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post #27 of Old 12-13-2010
Jerr - Shipwright, rigger
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kiltmadoc - You have asked two questions. Please see my earlier post and feel free to request more detail or clarification. I apologize for too much detail but want to give specific advice that's needed for correct masthead halyard upgrade. As always, wear a climbing harness in your bosun's chair and clip that separately to both your halyard and also to a bowline around the masthead that's also tied securely around the mast, so there's no way it can slip off. Also, be extremely careful not to cut things you don't want to while you're up there - A small slip of the wrist can easily kill you!

If your sheaves have literally a V shape, they will pinch and tear the inner (strength) fibers. The diameter of the groove in the sheave ought to be equal or greater than the diameter of the rope. The diameter of the overall sheave, seen as you look through the axis, needs to be at least 2.5 X the diameter of the rope. Many commonly available sheaves for rope are simply too fat to fit in the narrow slots on mastheads made for wire rope, so you will probably have to look at sheaves with smaller diameters. Take a set of calipers to accurately measure the available width of this slot and remember that there is probably 1/32nd inch you can get additionally by sanding oxidation or paint.
As I have probably mentioned elsewhere here, I strongly suggest you use (1) Use sheaves with bearings. You will create an additional 20% in drag, not even counting side friction, which is often considerable, with sheaves without bearings, for every 180 the rope bends. You'll love how easily your sails raise when you use them! (2) No plastic in masthead sheaves (3) Teflon washers the precise diameter of the sheaves, on either side. If you can double thin washers, you will have the best chafe protection. (4) Oversize guides (I usually use thin aluminum sheet, mounted to the sheave clevis pins and bolted on top, to prevent wiggling.) to make up the remainder of the width remaining space from the width of the sheave: You don't want to have any side slop and yet want the sheaves to effortlessly spin.
Because almost all sheaves are this large and because you don't need a diameter of groove larger than the rope, you can often (If you can actually remove them!) remove the clevis pins and replace your sheaves with smaller diameter sheaves that nevertheless are the correct size. There are some additional issues, as well: If your rope, with the smaller sheave, rubs, that has to be either cleared or perhaps the smaller sheave simply won't work. Garhauer has inexpensive, super-quality sheaves I use frequently.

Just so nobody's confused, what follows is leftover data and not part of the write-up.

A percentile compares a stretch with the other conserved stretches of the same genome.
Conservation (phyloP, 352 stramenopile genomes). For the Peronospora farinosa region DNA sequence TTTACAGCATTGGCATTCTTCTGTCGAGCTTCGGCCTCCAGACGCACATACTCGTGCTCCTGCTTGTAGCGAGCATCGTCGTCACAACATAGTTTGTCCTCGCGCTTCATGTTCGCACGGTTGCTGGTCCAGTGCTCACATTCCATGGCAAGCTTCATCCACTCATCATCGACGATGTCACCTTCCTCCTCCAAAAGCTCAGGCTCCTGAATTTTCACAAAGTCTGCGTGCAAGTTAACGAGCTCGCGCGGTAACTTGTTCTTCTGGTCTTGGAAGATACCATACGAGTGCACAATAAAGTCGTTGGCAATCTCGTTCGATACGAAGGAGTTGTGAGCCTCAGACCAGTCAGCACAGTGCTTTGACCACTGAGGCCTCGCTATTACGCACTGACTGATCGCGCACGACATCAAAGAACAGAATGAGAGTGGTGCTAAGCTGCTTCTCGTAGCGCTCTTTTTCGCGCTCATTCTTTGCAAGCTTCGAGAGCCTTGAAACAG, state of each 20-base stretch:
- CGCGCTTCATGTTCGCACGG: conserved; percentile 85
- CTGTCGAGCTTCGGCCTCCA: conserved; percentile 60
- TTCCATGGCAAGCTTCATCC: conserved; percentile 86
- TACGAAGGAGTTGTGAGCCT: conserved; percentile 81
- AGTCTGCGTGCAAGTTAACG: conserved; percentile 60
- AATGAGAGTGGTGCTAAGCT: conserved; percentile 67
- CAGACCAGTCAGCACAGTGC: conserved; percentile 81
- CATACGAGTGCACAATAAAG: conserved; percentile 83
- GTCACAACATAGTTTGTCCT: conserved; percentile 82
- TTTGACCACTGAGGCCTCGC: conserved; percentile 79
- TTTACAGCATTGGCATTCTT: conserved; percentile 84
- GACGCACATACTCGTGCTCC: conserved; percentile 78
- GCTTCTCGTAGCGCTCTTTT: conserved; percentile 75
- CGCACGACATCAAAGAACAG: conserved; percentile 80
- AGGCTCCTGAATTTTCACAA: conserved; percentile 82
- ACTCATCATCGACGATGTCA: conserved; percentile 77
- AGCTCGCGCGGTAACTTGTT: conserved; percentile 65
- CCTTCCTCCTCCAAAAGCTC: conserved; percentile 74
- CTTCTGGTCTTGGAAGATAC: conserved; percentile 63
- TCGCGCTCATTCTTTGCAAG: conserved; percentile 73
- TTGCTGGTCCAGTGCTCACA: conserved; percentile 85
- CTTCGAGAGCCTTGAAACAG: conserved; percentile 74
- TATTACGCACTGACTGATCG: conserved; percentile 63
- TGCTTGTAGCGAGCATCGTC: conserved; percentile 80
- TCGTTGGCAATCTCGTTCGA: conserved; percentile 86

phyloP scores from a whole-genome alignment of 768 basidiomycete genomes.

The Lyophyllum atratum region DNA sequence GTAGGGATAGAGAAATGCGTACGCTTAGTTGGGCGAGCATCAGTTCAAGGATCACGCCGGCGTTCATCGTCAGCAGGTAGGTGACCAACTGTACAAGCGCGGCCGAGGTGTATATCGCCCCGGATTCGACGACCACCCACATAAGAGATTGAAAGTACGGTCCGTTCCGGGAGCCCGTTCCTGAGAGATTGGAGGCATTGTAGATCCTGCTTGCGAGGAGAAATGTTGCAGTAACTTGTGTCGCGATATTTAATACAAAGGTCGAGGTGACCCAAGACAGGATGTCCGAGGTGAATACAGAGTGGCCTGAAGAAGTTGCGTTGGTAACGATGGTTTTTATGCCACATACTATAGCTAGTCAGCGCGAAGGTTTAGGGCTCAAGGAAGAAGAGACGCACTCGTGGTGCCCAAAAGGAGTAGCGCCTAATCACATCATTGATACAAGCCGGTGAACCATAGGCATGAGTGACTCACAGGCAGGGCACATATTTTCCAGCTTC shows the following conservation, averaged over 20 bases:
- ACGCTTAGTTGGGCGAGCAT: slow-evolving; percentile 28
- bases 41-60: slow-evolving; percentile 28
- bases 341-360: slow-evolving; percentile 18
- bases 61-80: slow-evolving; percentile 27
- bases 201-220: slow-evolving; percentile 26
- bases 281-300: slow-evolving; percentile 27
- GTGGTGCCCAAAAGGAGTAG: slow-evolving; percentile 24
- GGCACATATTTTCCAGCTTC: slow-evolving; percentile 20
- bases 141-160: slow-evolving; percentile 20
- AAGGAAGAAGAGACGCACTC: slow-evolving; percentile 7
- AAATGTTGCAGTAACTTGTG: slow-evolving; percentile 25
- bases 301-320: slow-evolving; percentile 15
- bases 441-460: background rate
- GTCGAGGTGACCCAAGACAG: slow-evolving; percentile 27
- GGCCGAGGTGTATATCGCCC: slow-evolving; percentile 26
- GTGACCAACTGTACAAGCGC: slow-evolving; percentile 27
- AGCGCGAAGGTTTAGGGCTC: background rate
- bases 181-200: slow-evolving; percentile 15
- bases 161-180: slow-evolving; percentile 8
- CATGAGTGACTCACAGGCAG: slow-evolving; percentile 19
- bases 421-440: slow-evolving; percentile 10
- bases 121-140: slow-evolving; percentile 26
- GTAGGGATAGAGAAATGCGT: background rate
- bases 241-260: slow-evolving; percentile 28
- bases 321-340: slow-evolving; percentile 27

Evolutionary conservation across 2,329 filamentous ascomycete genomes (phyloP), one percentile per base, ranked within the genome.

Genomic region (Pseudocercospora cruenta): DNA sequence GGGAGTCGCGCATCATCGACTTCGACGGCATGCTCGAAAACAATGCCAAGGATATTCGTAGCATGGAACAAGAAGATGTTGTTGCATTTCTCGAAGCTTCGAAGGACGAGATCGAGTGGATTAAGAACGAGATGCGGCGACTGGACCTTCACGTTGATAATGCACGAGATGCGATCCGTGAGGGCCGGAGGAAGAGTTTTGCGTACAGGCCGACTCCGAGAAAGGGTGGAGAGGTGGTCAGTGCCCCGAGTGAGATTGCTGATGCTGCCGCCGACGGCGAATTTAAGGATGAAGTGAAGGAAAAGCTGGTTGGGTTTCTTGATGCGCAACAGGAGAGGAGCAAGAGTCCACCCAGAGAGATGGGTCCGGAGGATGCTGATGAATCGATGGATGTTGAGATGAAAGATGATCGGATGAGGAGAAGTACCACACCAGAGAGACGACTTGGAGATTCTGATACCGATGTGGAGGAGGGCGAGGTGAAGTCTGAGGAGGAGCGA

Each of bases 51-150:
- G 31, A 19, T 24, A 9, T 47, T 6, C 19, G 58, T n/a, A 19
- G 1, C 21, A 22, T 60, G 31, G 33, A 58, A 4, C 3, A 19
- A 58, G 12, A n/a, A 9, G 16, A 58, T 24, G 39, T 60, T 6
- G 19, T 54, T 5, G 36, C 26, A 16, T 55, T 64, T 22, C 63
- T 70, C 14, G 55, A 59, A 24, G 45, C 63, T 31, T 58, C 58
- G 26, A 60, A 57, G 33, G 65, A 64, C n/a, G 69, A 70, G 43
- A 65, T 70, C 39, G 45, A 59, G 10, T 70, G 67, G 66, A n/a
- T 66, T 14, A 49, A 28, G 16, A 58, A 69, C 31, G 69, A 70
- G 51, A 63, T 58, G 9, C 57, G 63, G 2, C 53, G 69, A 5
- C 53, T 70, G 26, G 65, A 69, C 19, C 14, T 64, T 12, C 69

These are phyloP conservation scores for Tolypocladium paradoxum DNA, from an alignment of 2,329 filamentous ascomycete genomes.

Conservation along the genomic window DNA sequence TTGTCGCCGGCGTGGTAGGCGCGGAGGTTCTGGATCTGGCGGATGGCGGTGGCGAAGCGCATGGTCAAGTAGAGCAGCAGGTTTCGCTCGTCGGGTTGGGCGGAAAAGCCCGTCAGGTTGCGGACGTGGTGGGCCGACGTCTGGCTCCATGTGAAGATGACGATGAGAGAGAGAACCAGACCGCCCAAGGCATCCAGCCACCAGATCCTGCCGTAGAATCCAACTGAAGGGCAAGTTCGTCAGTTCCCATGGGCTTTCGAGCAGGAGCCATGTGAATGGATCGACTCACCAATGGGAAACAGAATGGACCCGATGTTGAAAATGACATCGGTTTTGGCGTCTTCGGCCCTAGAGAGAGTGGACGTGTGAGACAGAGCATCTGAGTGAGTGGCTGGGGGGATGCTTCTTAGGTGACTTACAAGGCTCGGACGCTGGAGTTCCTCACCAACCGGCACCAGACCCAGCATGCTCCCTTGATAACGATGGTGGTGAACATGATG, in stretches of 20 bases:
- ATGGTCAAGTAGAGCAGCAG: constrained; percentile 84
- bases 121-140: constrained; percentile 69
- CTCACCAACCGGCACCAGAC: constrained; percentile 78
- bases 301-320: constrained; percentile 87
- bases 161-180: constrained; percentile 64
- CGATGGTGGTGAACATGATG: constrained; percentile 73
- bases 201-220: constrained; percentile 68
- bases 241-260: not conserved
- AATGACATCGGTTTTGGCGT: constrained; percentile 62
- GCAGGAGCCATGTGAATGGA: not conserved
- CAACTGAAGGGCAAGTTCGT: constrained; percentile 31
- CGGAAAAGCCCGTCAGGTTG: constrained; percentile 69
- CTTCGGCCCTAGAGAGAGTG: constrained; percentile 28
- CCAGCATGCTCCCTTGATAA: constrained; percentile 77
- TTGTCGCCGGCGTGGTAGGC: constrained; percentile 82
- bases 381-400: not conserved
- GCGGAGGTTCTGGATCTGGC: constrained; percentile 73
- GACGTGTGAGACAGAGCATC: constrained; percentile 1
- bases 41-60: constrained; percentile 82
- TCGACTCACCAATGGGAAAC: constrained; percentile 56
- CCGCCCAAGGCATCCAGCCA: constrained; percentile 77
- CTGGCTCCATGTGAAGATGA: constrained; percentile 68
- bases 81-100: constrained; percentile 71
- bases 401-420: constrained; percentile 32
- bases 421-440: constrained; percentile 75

Because constant-diameter, core-to-core splices are difficult, there are few who use them. This is by far the best way to join two double-braid (kern-mantle) ropes. The commonly used cover-tuck method is NOT strong and depends entirely on lock-stitching, which deforms the splice, often makes loops of cover that stick out and is highly vulnerable to tearing apart. It is NOT suitable for halyards. Remember that the cover is designed for wear and UV protection, while the core is designed for tensile strength, so splicing the covers together while ignoring the cores is essentially silly.
Why mention all this? Because an elegant solution, if you can not replace the wire V-shaped sheaves with rope sheaves is to replace them with wire U-shaped sheaves and use 1/4" Warpspeed spliced to 7/16" low-stretch line, for rope clutches, winch and hand use. Ooh - Cool! You have to have a strong constant diameter, core-to-core splice that will travel through blocks and masthead entry, though. If you're at all unsure about this splice, ask someone who does it regularly for a living. It takes me at least three hours and I'm working quickly all the time. It's the most complicated and one of the longest splices I make.
To keep the splice from jamming in the masthead as it passes around the masthead sheave, use a stop-ball. You can find them in different diameters. Thread it, wit a diameter that's tight, on the rope before you splice the shackle and then pull it onto the splice. It will stop as the rope bulges, preventing the splice from entering the masthead and thus avoiding jamming.

zz4gta - Excellent comment. The UV coating of cores does, however, wear off immediately. This isn't really an issue for a well-funded race boat but...

By the way, the Merit 25 is one of my favorite boats - They're just beautiful sailors on any point of sail and so much fun!

I'm a shipwright, rigger and professional sailor, in business as My Boat Works, in Los Angeles. I also make super quality, High-Definition instructional boating movies! I'm here to give my expertise to boaters, as I was helped. It's my pleasure to help you enjoy activities I love so. Cheers! - Jerr
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